Durban and the Climate Future

Cities are creatures of habit – habits cemented into the bureaucracies and politics that make and maintain our urban habitats. But what happens when changing conditions make those habits obsolete? That's one of the big unknowns about climate change: whether or not services and institutions designed for business-as-usual will be able to respond when the unusual comes to town.

Being in Durban, South Africa, over the past two years I've been able to see the impacts of a triple crisis of extreme weather events, food price hikes, and a serious national energy shortage. Like cities in Australia, it seems to be living through a microcosm of what the climate future has in store.

When I got to South Africa last year, I saw what a country looks like when it runs out of power. With an economy built around the world's cheapest electricity growing at over 5% a year, and a government that heavily subsidizes connections for millions of low-income residents as part of the post-apartheid transition, demand simply overshot supply. As of early last year, no new generation capacity had been built for over ten years, demand had consumed any remaining reserve capacity. That made basic maintenance next to impossible. Finally, in February, the entire grid crashed.

Massive blackouts rolled across the country. The government declared a national emergency; mines closed and hobbled industries cut thousands of jobs (or at least used the crisis to justify layoffs). This in a country where unemployment in some areas is already over 60%. At the same time global food prices hikes doubled the cost of some staples and oils prices went over $100 a barrel. In Durban, the daily papers carried blackout schedules for the entire city. Rotating outages switched off whole sections of the city for 4 or 5 hours at a time – sometimes much longer.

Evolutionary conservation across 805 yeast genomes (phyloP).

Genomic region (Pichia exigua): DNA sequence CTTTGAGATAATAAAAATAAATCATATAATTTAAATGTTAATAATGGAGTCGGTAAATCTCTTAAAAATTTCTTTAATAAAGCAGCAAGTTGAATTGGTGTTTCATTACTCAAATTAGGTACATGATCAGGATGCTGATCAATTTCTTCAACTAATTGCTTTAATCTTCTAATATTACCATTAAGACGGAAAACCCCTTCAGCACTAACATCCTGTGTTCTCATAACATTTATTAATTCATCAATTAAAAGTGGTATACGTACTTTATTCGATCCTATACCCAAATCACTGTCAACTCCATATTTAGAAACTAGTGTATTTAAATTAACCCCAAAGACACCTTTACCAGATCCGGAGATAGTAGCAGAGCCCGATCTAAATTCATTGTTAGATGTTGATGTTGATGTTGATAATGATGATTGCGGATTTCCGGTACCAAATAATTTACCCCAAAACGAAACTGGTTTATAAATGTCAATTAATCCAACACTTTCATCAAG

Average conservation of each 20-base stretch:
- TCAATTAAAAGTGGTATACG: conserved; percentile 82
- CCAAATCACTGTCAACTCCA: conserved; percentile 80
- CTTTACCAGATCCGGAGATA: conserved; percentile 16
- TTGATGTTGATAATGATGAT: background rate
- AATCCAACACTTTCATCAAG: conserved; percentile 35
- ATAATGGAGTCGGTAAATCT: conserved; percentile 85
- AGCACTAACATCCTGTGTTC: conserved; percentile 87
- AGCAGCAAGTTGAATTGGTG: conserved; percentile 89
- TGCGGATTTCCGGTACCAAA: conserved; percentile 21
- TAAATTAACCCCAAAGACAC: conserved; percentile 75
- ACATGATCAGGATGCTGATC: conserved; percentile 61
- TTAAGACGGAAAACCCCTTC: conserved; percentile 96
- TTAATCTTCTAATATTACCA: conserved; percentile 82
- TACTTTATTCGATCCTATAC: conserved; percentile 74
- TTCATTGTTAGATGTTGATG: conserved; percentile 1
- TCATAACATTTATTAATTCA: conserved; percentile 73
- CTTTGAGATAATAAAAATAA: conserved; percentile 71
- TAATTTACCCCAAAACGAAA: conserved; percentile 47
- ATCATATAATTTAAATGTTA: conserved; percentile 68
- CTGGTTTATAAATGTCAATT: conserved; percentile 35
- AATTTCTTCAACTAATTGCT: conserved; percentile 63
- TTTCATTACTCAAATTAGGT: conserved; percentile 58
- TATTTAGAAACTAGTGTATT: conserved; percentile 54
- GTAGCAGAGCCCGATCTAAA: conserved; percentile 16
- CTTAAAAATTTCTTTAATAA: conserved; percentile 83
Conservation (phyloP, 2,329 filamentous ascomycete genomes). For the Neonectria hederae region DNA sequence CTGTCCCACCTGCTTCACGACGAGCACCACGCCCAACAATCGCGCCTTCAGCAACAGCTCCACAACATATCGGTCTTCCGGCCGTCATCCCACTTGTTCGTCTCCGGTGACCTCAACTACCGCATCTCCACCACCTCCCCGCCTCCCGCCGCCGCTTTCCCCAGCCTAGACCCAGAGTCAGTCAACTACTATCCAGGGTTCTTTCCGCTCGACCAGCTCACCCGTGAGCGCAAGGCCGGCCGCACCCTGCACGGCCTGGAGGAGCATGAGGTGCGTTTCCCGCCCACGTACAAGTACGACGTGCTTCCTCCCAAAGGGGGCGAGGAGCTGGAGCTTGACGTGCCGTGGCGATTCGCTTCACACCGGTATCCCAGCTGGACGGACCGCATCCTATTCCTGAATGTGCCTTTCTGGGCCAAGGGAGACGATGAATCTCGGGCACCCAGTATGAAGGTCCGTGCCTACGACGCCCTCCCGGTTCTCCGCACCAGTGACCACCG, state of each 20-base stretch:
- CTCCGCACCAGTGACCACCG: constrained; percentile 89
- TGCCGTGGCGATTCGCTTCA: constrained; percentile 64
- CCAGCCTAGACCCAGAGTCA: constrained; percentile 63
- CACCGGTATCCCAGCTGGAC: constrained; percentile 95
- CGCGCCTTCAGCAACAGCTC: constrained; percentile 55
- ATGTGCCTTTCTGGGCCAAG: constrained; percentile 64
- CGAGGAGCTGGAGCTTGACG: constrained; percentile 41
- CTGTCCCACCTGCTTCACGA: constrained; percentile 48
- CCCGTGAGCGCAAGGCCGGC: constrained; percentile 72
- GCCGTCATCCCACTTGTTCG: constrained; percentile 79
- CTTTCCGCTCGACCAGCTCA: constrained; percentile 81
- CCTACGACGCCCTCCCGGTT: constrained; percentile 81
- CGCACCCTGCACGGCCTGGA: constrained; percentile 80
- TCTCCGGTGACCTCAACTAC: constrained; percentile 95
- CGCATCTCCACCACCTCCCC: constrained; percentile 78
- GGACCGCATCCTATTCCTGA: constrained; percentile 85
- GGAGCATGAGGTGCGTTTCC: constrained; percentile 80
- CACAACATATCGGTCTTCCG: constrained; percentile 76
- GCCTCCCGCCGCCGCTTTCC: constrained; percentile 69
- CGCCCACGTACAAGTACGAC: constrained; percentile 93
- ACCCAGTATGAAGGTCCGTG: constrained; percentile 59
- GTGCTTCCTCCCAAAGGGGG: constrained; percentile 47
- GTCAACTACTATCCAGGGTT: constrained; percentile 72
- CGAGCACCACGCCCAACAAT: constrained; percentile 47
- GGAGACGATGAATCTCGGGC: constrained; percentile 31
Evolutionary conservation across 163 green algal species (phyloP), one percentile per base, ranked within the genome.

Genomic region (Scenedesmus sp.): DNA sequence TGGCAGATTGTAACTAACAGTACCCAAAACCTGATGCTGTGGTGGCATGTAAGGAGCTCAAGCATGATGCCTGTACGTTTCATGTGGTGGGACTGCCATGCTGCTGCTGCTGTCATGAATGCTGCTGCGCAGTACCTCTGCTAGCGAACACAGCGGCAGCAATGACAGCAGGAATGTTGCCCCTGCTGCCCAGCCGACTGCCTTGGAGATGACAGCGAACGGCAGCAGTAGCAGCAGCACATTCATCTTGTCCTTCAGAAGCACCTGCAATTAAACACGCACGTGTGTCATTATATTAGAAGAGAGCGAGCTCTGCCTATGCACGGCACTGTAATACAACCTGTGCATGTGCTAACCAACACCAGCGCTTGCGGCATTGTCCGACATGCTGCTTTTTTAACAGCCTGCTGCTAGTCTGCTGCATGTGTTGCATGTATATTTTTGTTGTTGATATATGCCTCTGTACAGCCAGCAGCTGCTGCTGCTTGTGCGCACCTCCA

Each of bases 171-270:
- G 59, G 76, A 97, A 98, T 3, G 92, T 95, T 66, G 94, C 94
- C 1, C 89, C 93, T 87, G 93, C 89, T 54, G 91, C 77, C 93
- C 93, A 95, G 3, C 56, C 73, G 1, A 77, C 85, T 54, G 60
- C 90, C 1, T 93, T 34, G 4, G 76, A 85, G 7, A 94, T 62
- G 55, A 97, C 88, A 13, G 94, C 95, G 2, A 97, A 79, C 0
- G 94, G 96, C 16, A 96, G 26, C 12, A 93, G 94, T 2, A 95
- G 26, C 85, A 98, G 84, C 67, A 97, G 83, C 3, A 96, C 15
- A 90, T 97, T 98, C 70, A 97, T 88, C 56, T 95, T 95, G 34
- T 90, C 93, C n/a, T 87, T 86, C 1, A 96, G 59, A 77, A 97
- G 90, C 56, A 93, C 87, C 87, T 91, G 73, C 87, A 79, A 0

All of this only a few months after the city that had finished cleaning up the effects of a massive coastal storm that tore chunks off of its sea front infrastructure in 2007, causing millions of dollars in damages. Later in 2008 heavy rains caused flooding that closed oil refineries, swept away homes and tore apart sewage infrastructure.

The concentration of rain in heavy bursts also means that fresh water supplies have decreased significantly. Dams built for more evenly distributed rainfall can't hold the bounty brought by flash floods, and then dip dangerously low during the rest of the year. It's not a pretty picture. Many residents and officials are starting say that climate change has already hit South Africa. While that might still be up for debate, Durban is a perfect test case for understanding how cities can respond to the stresses that a changing climate is going to bring.

I've written before on urban agriculture in South Africa. In these next posts on my work in Durban, I'm going to cover a few energy related projects that caught my attention. As a species, we are energy gluttons. Energy transitions are going to be key to the way we reduce our environmental impacts, and prepare for the rougher ride that we have in store.

For more on my time in Durban see:
pt.2Sewer Pipe Power: Urban Renewables
pt.3Climate Change? Not my job.

[images: Protester, South African Climate Change Summit; Durban's Flooded Coastline, 2007]


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This is a blog for news and views on the future of sustainable cites. A major revamp is in the works. Until then I am keeping this version up as an archive of my past writing.

You can expect occasional updates, but not with the same frequency as in the past.

You can also find my writing on urban redesign and sustainability in ReNew Canada, The Mark, Sustainable Cities Canada, WorldChanging, and other more specialized academic publications.

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